American Woodworker

Important Information >>

Syndication

AW Extra 8/15/13 - The Ultimate Grinding Rig

RATE THIS:

The Ultimate Grinding Rig

Grind more accurately with shop-made tool rests.

By Mario Rodriguez

Let's face it, the tool rests on most grinders just don’t cut it. They may be fine for sharpening scissors or lawnmower blades, but when it comes to woodworking tools, forget it. They’re often too small and too hard to adjust. In addition, they usually have to be set at an awkward angle that’s really hard on your wrists.

You’re way better off making your own tool rests. I’ve designed a pair that will give you accurate and consistent results that can easily be repeated. Using these rests, you’ll spend less time at the grinder. You’ll be able to hone your tools and get back to work much faster.

My replacement tool rests will fit almost any grinder. They’re fastened to a plywood base, rather than directly to the grinder. This way, they can be positioned to accommodate almost any machine. These rests are designed to fit a 6" Delta grinder, but their dimensions are easy to change for a different model or an 8" grinder.



Chisels and Plane Irons

Making a straight edge is the biggest problem most woodworkers face when grinding chisels and plane irons. That’s because most tools are wider than the grinding wheel, so you have to slide the tool from side to side to grind its whole face. That’s really hard to do with a standard tool rest, but a cinch with this one.

The tool is securely clamped in a commercial tool holder (see Source, below), which slides back and forth on a long piece of electrical tubing. You can lift the holder off the tube at any point to inspect your progress.

The second problem most woodworkers have with a standard tool rest is fine-tuning the grinding angle. Precisely matching an existing angle saves you lots of time on the grinder. This tool rest is easy to adjust: To change the grinding angle, you just move the rest in or out.


Source

Note: Product availability and prices are subject to change.

Lee Valley Tools, leevalley.com, 800-871-8158, Veritas Grinding Jig, #05M06.01.

Click any image to view a larger version.

The left tool rest is simply a piece of electrical tubing mounted on a block. A Veritas tool holder fits it perfectly, and can be slid back and forth or lifted off at any time.


To adjust the angle of the tool’s bevel, simply move the tool rest in or out. A knob locks it in place.



Turning and Carving Gouges

Many gouges have a bevel that’s created by rotating the tool, but making a smooth, even bevel is difficult using a standard tool rest. Steadying the tool is tricky. This extension arm makes the job much easier. Just nest the end of the tool in the arm’s V-shaped cradle, rotate the gouge, and you’re all set.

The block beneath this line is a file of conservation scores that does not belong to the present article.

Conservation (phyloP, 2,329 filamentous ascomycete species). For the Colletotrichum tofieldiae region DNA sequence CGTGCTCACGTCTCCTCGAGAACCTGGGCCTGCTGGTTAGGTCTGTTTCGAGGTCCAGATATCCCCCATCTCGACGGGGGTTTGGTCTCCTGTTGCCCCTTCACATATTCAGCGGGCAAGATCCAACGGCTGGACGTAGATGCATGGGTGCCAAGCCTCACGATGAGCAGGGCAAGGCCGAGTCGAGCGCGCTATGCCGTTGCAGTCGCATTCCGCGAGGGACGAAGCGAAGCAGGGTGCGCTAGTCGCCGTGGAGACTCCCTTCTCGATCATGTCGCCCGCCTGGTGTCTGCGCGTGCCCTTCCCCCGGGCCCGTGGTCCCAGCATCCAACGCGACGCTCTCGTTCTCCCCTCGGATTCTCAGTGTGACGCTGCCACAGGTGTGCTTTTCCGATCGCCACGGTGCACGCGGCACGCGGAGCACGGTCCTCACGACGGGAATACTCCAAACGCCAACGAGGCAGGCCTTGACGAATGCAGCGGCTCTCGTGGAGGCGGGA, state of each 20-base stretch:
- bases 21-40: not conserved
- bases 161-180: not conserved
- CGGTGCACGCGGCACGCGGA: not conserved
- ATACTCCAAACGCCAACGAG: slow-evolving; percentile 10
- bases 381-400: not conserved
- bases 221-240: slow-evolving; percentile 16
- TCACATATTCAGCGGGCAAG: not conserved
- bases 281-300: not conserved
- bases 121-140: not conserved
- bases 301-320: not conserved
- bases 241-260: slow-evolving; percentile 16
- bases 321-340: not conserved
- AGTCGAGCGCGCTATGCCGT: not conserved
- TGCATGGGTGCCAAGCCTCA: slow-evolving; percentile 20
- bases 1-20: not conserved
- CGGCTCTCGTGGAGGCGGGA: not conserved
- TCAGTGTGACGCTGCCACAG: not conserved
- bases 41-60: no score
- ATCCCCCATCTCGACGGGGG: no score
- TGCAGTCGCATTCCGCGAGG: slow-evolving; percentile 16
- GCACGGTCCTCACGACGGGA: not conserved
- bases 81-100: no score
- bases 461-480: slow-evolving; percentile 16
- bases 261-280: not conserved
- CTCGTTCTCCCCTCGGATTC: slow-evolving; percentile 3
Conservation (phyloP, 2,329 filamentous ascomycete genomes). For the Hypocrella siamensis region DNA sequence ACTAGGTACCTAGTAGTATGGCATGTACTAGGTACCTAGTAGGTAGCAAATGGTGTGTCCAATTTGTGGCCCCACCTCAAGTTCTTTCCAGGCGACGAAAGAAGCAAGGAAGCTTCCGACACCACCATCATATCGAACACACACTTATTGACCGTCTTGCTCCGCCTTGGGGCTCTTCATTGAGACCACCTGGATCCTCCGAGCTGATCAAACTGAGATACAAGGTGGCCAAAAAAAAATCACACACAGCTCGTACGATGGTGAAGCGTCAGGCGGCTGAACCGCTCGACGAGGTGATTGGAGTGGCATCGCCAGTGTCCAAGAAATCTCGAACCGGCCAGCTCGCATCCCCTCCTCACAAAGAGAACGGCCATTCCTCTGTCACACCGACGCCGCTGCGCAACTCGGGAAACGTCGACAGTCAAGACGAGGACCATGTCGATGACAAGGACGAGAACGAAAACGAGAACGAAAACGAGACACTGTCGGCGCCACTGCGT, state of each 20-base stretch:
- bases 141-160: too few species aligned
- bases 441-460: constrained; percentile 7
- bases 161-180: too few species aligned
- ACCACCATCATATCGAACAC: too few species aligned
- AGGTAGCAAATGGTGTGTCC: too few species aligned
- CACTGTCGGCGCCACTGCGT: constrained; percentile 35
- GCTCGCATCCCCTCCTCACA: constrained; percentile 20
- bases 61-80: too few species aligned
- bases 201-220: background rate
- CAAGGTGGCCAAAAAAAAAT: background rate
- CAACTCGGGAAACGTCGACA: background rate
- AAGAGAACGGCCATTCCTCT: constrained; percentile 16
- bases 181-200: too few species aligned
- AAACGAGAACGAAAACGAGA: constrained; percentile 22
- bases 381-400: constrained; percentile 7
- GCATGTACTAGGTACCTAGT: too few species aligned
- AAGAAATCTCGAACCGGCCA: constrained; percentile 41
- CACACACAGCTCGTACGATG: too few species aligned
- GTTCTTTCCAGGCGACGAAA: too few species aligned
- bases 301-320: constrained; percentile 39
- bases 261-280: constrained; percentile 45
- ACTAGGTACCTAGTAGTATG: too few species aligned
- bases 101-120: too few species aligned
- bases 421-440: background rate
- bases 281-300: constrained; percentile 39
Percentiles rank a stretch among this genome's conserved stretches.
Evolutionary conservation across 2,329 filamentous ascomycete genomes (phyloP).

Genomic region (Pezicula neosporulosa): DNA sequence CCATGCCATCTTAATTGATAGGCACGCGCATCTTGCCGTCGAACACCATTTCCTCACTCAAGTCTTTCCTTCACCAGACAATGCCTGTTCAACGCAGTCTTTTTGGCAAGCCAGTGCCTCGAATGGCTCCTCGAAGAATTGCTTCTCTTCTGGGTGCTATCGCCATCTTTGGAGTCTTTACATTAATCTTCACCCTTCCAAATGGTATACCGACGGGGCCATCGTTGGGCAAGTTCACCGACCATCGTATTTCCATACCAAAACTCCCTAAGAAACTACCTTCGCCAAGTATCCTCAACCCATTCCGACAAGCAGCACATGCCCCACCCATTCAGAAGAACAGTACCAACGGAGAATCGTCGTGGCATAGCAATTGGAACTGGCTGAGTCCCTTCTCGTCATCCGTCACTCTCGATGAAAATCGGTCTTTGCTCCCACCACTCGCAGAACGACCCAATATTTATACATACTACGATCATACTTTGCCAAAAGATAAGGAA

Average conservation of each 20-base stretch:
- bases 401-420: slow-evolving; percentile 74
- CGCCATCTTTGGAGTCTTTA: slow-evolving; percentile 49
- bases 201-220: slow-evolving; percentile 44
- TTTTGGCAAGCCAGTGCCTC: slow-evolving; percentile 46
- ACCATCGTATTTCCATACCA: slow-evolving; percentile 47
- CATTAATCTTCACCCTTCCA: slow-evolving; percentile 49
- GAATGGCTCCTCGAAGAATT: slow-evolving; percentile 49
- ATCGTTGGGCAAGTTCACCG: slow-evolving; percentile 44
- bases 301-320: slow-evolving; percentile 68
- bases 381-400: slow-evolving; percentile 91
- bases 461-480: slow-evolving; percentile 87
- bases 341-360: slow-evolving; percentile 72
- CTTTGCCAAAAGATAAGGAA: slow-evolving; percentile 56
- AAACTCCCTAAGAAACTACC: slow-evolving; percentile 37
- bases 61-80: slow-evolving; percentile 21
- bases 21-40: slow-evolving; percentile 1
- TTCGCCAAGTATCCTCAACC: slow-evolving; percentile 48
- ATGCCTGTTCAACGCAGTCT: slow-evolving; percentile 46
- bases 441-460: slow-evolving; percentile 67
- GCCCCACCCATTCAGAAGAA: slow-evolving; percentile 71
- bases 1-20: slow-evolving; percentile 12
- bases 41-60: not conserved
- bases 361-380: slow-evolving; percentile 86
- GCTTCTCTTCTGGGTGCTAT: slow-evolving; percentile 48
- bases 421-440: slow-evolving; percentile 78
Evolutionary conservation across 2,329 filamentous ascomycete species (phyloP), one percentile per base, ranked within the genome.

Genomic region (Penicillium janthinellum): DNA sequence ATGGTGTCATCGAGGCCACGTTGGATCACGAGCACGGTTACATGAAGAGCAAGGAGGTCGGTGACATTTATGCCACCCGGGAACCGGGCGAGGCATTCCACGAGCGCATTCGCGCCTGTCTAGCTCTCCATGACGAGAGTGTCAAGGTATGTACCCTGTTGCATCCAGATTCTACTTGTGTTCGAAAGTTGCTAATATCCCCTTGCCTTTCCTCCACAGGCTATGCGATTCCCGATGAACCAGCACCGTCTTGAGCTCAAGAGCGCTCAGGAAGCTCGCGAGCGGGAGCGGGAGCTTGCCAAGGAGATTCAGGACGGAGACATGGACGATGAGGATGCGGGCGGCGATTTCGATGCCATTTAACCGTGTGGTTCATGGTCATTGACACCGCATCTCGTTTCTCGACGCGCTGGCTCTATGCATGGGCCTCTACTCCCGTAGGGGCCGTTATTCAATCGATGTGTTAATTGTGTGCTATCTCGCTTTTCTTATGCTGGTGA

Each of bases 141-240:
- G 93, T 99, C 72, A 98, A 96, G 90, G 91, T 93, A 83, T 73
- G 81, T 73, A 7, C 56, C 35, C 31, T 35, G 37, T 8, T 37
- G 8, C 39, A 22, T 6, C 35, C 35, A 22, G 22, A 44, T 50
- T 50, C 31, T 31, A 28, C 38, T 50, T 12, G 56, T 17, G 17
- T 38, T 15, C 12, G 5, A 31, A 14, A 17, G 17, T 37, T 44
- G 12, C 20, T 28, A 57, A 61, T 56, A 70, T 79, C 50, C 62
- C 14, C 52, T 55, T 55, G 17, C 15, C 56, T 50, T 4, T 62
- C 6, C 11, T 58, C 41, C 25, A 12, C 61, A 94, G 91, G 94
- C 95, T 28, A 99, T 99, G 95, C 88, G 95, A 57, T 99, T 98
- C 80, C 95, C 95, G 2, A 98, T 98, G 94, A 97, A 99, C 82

This arm accommodates gouges of all lengths. It’s hinged in two places to give you maximum flexibility in setting up your tool. Raising and lowering the cradle makes major changes to the bevel angle; to fine-tune the angle, you slide the arm in or out.

Caution: Always place the tool high up on the wheel, as shown in the photo, and use light pressure.

The right-hand tool rest is an articulated arm. To create a perfectly even bevel on a gouge, just rotate the tool.


The arm can be configured to handle tools of almost any length.



Building notes

Base (A) This is simply a piece of 3/4" veneer-core plywood. The base will be easier to pick up and move if you put feet under its corners. Leave a margin on either side of the base so you have room to grip it. Use flat-head machine screws to fasten the grinder to the base; their heads go under the base, in holes that are countersunk. Make sure the grinder is square to the base, so the tool rests will be easier to align.

Tool Rest (M) This is just a length of 3/4" electrical metal tubing (EMT). To drill holes for the mounting screws, first make a long, V-shaped cradle in a 12" long block of wood to support the tube. Drill the holes using a drill press. Drill the smaller ones first, all the way through the tube. Then, drill larger holes to accommodate the heads of the screws and your screwdriver.

Tower (B) This part supports the tool rest. Measure your grinder to determine the tower’s exact height. The tower should hold the tube just above the axis of the grinding wheel. The tower’s shape is designed to nest as close as possible to the grinder. You may have to alter the shape to fit your machine. The semicircular cutout that holds the tool rest is actually the lower half of a hole. Make the tower an inch or two extra tall, as shown in the diagram. Drill the hole, then cut the top of the tower at the indicated angle.

Sliding Platform and Guides (C & D) Install the guides one at a time. Bolt the grinder to the base first, then center the sliding platform on the grinder’s wheel. Make sure the platform is square to the base and clamp it in place. Fasten one guide next to the platform, then place a piece of notebook paper on the other side of the platform, to use as a temporary shim, and fasten the second guide in place.

Articulating Arm Assembly (E - L) Maple is a good choice for these parts because it’s hard, strong and machines well. Glue up the articulating arm (F) from four pieces in order to create a slot.

Grinding Jig












This story originally appeared in American Woodworker August/September 2010, issue #149.

August/September 2010, issue #149

Purchase this back issue.